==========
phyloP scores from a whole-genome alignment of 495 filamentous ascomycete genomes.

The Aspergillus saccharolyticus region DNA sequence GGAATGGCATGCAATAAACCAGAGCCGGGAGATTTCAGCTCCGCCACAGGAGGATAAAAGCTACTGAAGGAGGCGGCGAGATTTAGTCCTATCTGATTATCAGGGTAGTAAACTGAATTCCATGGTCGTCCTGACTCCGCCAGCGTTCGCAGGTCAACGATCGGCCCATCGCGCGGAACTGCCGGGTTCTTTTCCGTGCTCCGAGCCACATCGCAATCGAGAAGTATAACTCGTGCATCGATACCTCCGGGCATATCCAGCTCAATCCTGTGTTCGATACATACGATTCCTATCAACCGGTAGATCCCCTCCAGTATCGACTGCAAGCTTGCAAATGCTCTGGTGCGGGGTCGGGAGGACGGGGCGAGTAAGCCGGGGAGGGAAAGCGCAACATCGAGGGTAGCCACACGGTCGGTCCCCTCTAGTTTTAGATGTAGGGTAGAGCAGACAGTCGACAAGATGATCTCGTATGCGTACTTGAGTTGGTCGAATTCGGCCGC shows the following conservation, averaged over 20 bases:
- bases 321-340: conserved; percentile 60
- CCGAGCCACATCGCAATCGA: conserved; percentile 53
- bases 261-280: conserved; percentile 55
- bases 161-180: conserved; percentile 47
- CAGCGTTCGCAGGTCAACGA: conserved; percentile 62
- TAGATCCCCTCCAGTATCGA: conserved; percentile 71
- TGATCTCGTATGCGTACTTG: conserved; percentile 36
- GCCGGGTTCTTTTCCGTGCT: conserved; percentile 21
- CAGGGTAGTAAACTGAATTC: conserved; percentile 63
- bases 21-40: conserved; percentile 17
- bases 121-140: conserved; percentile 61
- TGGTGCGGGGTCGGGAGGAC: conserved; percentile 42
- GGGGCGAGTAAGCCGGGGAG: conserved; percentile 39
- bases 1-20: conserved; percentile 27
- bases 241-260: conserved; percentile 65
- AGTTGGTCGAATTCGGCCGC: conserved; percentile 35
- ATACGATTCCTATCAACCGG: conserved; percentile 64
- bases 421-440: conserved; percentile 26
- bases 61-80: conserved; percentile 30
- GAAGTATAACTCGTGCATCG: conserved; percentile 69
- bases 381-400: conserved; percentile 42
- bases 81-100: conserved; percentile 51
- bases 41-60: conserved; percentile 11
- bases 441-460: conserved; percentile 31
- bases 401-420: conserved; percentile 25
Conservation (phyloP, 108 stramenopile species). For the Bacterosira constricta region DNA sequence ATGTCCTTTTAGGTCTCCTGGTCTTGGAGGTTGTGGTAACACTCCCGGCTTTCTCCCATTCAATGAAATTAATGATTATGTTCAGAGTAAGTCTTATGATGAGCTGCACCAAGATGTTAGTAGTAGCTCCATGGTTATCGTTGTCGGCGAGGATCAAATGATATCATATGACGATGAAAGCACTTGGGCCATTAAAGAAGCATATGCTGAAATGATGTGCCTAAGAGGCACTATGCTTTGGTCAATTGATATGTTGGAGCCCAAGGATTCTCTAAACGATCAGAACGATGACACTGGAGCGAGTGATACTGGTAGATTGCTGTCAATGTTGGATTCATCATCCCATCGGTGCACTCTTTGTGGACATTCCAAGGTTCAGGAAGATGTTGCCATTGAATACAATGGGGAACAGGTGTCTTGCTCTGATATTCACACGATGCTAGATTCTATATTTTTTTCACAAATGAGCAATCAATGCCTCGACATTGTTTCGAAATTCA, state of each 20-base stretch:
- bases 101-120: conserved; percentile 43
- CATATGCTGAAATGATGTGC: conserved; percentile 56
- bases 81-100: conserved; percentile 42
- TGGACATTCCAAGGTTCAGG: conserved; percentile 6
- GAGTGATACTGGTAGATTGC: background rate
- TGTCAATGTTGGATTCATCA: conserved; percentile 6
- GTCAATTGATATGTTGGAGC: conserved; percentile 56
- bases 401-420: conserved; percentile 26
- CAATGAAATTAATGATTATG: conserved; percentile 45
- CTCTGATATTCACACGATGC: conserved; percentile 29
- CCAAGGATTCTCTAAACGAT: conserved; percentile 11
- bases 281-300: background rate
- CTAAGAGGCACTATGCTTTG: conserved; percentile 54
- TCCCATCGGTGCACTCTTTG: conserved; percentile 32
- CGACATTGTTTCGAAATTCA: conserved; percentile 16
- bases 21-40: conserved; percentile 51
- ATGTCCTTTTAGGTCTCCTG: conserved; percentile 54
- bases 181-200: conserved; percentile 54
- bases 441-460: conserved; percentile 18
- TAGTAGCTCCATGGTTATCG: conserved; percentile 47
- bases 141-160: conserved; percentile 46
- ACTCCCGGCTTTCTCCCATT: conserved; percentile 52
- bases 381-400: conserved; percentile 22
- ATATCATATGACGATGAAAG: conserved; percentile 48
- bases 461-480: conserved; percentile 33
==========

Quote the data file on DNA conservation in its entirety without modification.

phyloP scores from a whole-genome alignment of 495 filamentous ascomycete genomes.

The Aspergillus saccharolyticus region DNA sequence GGAATGGCATGCAATAAACCAGAGCCGGGAGATTTCAGCTCCGCCACAGGAGGATAAAAGCTACTGAAGGAGGCGGCGAGATTTAGTCCTATCTGATTATCAGGGTAGTAAACTGAATTCCATGGTCGTCCTGACTCCGCCAGCGTTCGCAGGTCAACGATCGGCCCATCGCGCGGAACTGCCGGGTTCTTTTCCGTGCTCCGAGCCACATCGCAATCGAGAAGTATAACTCGTGCATCGATACCTCCGGGCATATCCAGCTCAATCCTGTGTTCGATACATACGATTCCTATCAACCGGTAGATCCCCTCCAGTATCGACTGCAAGCTTGCAAATGCTCTGGTGCGGGGTCGGGAGGACGGGGCGAGTAAGCCGGGGAGGGAAAGCGCAACATCGAGGGTAGCCACACGGTCGGTCCCCTCTAGTTTTAGATGTAGGGTAGAGCAGACAGTCGACAAGATGATCTCGTATGCGTACTTGAGTTGGTCGAATTCGGCCGC shows the following conservation, averaged over 20 bases:
- bases 321-340: conserved; percentile 60
- CCGAGCCACATCGCAATCGA: conserved; percentile 53
- bases 261-280: conserved; percentile 55
- bases 161-180: conserved; percentile 47
- CAGCGTTCGCAGGTCAACGA: conserved; percentile 62
- TAGATCCCCTCCAGTATCGA: conserved; percentile 71
- TGATCTCGTATGCGTACTTG: conserved; percentile 36
- GCCGGGTTCTTTTCCGTGCT: conserved; percentile 21
- CAGGGTAGTAAACTGAATTC: conserved; percentile 63
- bases 21-40: conserved; percentile 17
- bases 121-140: conserved; percentile 61
- TGGTGCGGGGTCGGGAGGAC: conserved; percentile 42
- GGGGCGAGTAAGCCGGGGAG: conserved; percentile 39
- bases 1-20: conserved; percentile 27
- bases 241-260: conserved; percentile 65
- AGTTGGTCGAATTCGGCCGC: conserved; percentile 35
- ATACGATTCCTATCAACCGG: conserved; percentile 64
- bases 421-440: conserved; percentile 26
- bases 61-80: conserved; percentile 30
- GAAGTATAACTCGTGCATCG: conserved; percentile 69
- bases 381-400: conserved; percentile 42
- bases 81-100: conserved; percentile 51
- bases 41-60: conserved; percentile 11
- bases 441-460: conserved; percentile 31
- bases 401-420: conserved; percentile 25
Conservation (phyloP, 108 stramenopile species). For the Bacterosira constricta region DNA sequence ATGTCCTTTTAGGTCTCCTGGTCTTGGAGGTTGTGGTAACACTCCCGGCTTTCTCCCATTCAATGAAATTAATGATTATGTTCAGAGTAAGTCTTATGATGAGCTGCACCAAGATGTTAGTAGTAGCTCCATGGTTATCGTTGTCGGCGAGGATCAAATGATATCATATGACGATGAAAGCACTTGGGCCATTAAAGAAGCATATGCTGAAATGATGTGCCTAAGAGGCACTATGCTTTGGTCAATTGATATGTTGGAGCCCAAGGATTCTCTAAACGATCAGAACGATGACACTGGAGCGAGTGATACTGGTAGATTGCTGTCAATGTTGGATTCATCATCCCATCGGTGCACTCTTTGTGGACATTCCAAGGTTCAGGAAGATGTTGCCATTGAATACAATGGGGAACAGGTGTCTTGCTCTGATATTCACACGATGCTAGATTCTATATTTTTTTCACAAATGAGCAATCAATGCCTCGACATTGTTTCGAAATTCA, state of each 20-base stretch:
- bases 101-120: conserved; percentile 43
- CATATGCTGAAATGATGTGC: conserved; percentile 56
- bases 81-100: conserved; percentile 42
- TGGACATTCCAAGGTTCAGG: conserved; percentile 6
- GAGTGATACTGGTAGATTGC: background rate
- TGTCAATGTTGGATTCATCA: conserved; percentile 6
- GTCAATTGATATGTTGGAGC: conserved; percentile 56
- bases 401-420: conserved; percentile 26
- CAATGAAATTAATGATTATG: conserved; percentile 45
- CTCTGATATTCACACGATGC: conserved; percentile 29
- CCAAGGATTCTCTAAACGAT: conserved; percentile 11
- bases 281-300: background rate
- CTAAGAGGCACTATGCTTTG: conserved; percentile 54
- TCCCATCGGTGCACTCTTTG: conserved; percentile 32
- CGACATTGTTTCGAAATTCA: conserved; percentile 16
- bases 21-40: conserved; percentile 51
- ATGTCCTTTTAGGTCTCCTG: conserved; percentile 54
- bases 181-200: conserved; percentile 54
- bases 441-460: conserved; percentile 18
- TAGTAGCTCCATGGTTATCG: conserved; percentile 47
- bases 141-160: conserved; percentile 46
- ACTCCCGGCTTTCTCCCATT: conserved; percentile 52
- bases 381-400: conserved; percentile 22
- ATATCATATGACGATGAAAG: conserved; percentile 48
- bases 461-480: conserved; percentile 33